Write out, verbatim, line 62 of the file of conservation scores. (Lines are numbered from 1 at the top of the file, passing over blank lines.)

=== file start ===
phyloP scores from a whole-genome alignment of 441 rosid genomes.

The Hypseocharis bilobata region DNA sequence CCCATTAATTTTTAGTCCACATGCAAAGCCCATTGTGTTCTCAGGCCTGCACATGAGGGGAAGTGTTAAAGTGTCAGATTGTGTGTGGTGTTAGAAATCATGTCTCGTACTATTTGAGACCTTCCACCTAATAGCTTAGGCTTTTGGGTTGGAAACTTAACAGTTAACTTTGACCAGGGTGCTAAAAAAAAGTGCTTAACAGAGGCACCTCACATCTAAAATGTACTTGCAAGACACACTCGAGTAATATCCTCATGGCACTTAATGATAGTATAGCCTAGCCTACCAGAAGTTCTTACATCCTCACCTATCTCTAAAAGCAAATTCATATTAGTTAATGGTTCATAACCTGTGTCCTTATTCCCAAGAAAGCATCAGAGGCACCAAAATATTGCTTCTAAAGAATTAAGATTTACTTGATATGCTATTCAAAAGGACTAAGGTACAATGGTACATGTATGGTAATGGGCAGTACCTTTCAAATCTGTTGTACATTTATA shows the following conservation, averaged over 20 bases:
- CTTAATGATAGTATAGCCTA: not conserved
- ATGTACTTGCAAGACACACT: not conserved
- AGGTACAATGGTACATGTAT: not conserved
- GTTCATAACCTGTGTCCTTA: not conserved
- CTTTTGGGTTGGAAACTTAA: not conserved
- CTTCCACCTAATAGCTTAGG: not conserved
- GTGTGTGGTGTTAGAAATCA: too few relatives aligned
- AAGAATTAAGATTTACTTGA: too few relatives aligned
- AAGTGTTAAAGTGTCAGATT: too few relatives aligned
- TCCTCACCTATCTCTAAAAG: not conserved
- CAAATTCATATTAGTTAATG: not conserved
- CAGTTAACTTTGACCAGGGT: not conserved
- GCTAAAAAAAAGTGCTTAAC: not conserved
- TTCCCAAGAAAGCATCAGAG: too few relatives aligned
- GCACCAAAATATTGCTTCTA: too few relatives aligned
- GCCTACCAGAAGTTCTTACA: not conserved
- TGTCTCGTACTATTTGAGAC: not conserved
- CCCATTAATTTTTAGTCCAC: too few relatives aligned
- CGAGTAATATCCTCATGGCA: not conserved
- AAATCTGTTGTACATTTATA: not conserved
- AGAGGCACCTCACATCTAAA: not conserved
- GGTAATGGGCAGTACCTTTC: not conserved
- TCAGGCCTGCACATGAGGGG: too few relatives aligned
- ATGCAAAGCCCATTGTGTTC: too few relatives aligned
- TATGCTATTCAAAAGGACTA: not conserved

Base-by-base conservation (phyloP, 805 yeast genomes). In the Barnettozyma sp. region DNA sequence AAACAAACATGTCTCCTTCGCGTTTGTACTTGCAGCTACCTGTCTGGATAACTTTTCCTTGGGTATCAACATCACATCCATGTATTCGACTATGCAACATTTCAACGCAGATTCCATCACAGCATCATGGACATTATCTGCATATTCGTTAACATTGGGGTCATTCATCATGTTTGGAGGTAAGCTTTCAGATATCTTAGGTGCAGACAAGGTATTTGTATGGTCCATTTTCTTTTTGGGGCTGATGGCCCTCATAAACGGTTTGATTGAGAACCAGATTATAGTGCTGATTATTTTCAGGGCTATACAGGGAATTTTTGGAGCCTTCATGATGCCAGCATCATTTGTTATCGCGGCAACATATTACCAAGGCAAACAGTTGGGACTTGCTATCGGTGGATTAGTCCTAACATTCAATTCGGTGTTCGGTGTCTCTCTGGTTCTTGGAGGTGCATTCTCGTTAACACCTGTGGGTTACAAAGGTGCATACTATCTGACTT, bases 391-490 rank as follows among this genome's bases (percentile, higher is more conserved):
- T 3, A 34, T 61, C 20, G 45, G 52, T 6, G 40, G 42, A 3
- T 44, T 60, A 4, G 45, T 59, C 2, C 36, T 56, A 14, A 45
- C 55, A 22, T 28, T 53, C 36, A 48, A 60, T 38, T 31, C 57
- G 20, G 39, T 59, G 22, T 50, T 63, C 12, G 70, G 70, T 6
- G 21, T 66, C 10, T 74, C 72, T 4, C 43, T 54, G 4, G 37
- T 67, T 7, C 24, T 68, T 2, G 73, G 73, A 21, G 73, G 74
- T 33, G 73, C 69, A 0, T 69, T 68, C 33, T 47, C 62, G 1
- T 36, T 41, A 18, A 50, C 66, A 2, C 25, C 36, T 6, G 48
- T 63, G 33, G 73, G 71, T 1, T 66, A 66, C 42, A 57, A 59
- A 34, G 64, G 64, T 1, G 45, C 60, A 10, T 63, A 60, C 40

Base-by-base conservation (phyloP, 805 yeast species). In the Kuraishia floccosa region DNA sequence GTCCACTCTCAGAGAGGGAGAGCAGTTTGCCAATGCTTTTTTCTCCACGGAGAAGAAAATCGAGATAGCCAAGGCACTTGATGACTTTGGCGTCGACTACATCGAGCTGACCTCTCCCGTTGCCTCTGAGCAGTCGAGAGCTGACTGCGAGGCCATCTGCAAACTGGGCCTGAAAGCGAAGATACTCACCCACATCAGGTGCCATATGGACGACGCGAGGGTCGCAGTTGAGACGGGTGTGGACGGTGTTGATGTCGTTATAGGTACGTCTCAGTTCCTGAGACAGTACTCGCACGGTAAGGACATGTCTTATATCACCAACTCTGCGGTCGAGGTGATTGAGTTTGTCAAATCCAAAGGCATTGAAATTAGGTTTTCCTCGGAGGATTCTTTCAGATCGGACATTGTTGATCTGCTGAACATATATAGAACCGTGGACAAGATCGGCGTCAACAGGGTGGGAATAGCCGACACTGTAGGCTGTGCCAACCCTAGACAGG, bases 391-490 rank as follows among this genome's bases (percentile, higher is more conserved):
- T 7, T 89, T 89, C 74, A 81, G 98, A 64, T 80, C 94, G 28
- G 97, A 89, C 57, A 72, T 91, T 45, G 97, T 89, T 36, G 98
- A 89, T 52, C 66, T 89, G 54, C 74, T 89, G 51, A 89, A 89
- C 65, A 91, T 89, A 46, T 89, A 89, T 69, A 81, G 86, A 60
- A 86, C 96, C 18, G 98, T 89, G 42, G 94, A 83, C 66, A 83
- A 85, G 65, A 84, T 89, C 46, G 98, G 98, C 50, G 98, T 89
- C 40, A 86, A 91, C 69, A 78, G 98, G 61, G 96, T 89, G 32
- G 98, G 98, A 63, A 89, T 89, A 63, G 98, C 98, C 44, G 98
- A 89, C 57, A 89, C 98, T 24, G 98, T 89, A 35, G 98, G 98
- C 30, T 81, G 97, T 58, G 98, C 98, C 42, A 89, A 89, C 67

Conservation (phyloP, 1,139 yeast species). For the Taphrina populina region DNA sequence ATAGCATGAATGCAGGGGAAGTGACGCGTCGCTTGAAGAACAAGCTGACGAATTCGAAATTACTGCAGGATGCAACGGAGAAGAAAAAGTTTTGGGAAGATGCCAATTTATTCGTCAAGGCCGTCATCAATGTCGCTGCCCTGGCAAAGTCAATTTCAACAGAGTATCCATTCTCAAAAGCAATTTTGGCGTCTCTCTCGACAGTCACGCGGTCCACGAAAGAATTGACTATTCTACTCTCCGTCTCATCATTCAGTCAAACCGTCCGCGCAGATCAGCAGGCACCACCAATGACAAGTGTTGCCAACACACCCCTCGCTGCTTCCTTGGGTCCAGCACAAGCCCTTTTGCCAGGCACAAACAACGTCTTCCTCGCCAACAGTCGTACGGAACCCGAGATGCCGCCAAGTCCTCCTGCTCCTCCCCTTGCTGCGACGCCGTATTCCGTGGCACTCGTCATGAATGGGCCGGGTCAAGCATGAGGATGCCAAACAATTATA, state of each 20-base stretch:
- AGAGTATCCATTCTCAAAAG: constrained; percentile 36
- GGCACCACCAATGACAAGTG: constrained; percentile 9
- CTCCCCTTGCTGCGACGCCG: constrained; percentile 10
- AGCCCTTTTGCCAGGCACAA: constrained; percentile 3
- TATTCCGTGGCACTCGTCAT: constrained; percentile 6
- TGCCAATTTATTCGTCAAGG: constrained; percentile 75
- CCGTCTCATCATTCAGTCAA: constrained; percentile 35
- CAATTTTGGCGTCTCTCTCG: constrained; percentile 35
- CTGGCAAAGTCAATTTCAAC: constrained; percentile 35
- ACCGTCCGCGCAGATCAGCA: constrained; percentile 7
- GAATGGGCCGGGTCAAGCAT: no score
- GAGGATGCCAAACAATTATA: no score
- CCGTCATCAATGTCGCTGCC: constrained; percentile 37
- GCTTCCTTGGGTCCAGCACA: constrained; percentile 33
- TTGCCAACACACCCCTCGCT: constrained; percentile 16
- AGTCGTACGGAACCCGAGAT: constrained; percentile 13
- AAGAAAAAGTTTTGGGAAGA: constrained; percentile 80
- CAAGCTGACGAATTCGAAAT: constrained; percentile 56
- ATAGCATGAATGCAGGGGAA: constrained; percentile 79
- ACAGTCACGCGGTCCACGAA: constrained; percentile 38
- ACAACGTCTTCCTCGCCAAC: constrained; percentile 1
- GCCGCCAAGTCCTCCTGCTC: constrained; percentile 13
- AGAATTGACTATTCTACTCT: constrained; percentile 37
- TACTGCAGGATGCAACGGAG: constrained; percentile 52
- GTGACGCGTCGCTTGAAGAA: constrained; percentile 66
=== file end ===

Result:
- GAGGATGCCAAACAATTATA: no score